Volume II, Number 2 Front Page
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March 31, 2005

The Students Have Spoken

Sascha Rubin


      We are all undergraduate students of Boston College. We are freshman, sophomores, juniors, and seniors. And we know what we did when we voted “Yes” on the UGBC referendum. We asked the university to support people of all sexual orientations on campus in the most inclusive way possible: by adding “sexual orientation” to BC’s non-discrimination clause.

      As the Notice of Non-Discrimination reads right now, sexual orientation is mentioned in a separate sentence regarding equal opportunity, but not listed as a basis for non-discrimination in employment, housing, or education. Assuring members of the BC community equal opportunity is absolutely essential. But opportunity is only one element of discrimination, and the current policy is only a half-measured protection. Maintaining this ‘separate but equal’ stance is not sufficient. It is a blatant indication that Boston College is willing to marginalize and discriminate against a person or group of people for legal, financial, and logistical reasons on the basis of their sexual orientations.

      This is not meant to encourage the creation of a running laundry list of characteristics to add to the clause. No one expects the non-discrimination clause to cover every aspect of a person’s identity. Furthermore, no one taking part in the movement is asking to be defined by his or her sexual orientation. But it is common knowledge that gays and lesbians have, like religious and racial minorities, been subjected to bigotry and intolerance. So, because sexual orientation is a trait that has been, and is, targeted in today’s society, it would be prudent and appropriate for the university to safeguard every member of the community from any and all discrimination that may occur on those grounds by fully including it in the non-discrimination sentence. An “in addition” is simply not enough.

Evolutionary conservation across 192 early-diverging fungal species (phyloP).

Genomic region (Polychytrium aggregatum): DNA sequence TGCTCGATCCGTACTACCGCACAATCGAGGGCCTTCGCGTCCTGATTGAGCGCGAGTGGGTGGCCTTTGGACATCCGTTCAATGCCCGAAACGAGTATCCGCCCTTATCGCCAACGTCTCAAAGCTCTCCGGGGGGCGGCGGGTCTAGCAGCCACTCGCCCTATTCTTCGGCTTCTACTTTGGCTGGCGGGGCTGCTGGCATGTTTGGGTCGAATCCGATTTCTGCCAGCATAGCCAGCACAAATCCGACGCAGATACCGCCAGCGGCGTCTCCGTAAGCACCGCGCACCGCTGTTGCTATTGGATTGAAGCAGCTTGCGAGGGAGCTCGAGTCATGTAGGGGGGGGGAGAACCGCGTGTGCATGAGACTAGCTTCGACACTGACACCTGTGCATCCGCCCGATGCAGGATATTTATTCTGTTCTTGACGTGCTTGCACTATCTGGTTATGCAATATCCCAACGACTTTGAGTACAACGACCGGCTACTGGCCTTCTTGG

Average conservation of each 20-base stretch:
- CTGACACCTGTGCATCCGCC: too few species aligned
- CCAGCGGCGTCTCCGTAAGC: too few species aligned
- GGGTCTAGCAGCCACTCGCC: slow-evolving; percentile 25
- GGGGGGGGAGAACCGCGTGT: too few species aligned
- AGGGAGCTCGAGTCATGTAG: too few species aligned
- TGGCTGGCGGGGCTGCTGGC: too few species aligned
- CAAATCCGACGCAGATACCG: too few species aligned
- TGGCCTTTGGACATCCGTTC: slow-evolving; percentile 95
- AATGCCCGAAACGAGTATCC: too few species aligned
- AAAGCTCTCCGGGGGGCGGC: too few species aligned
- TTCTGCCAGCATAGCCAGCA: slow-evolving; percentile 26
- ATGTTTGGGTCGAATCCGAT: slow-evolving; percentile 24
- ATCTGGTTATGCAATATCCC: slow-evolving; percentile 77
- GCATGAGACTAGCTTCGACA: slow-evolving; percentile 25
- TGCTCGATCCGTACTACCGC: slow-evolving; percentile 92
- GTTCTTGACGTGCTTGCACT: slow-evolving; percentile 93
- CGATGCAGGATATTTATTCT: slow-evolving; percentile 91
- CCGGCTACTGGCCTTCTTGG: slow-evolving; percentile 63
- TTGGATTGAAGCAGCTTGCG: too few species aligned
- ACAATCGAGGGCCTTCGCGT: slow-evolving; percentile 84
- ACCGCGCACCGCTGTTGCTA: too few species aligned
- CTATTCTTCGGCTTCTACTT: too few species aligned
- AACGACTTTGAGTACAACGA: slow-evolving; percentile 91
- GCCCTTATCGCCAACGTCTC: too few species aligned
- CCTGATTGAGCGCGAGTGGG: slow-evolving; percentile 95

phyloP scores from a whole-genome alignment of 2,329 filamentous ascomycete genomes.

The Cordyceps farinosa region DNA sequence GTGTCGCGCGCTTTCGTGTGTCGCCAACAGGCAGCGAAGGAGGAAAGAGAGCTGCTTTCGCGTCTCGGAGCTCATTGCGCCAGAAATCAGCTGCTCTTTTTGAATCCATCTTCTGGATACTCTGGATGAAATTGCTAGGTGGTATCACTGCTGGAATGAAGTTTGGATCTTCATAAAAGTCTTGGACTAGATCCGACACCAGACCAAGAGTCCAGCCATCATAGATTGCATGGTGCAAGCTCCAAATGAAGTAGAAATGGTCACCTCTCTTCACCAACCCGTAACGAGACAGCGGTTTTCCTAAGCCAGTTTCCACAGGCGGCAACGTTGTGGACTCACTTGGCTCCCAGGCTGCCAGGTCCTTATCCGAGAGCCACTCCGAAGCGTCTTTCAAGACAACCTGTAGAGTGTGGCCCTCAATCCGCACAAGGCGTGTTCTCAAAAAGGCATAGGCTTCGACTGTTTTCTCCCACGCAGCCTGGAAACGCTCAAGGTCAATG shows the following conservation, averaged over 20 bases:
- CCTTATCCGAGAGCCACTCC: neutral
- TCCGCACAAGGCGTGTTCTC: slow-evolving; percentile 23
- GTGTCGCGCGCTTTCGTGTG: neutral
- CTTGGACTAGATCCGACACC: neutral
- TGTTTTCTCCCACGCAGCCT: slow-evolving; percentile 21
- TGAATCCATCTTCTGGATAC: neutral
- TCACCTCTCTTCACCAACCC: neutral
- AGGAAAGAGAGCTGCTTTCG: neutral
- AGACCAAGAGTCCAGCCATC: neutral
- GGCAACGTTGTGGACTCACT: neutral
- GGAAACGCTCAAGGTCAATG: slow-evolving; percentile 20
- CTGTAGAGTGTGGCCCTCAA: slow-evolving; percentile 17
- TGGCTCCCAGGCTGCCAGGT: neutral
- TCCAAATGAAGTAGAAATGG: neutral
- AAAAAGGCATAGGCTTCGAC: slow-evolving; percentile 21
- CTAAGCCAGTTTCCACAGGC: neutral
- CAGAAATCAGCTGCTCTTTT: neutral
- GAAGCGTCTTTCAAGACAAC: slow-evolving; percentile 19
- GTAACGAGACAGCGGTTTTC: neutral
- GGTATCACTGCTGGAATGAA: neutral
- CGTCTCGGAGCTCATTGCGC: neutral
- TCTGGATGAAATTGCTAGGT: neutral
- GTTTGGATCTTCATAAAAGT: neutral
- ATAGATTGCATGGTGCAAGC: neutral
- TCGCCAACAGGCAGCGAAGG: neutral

The resolve of the students in this movement is robust, and it is growing stronger. For the last two months of this academic year, many of us will be giving our time and energies to help create campus-wide and local awareness, educated students and faculty about the inherent inequality and injustice of the status-quo. Ultimately, adding two words to a sentence in the non-discrimination clause is more than just some peer editing of the university handbook. It is a declaration and verification that gays and lesbians – our family, friends, teachers, and peers – stand under the same umbrella as the rest of the BC community. And we stand with them.

      True inclusion may not be achieved for some time. That is something only the cultural zeitgeist of our era can determine, and something that will most likely be met with tolerance gradually. But the assurance that one’s sexual orientation is not a factor in the university’s decisions is certainly a foundation for eventual acceptance.

      On March 1, 3402 of us said ‘Yes.’ Yes? put sexual orientation in the non-discrimination clause of the university’s policy. Yes? affirm that Boston College is a place where one’s humanity is celebrated above all.

Front Page (March 31, 2005)

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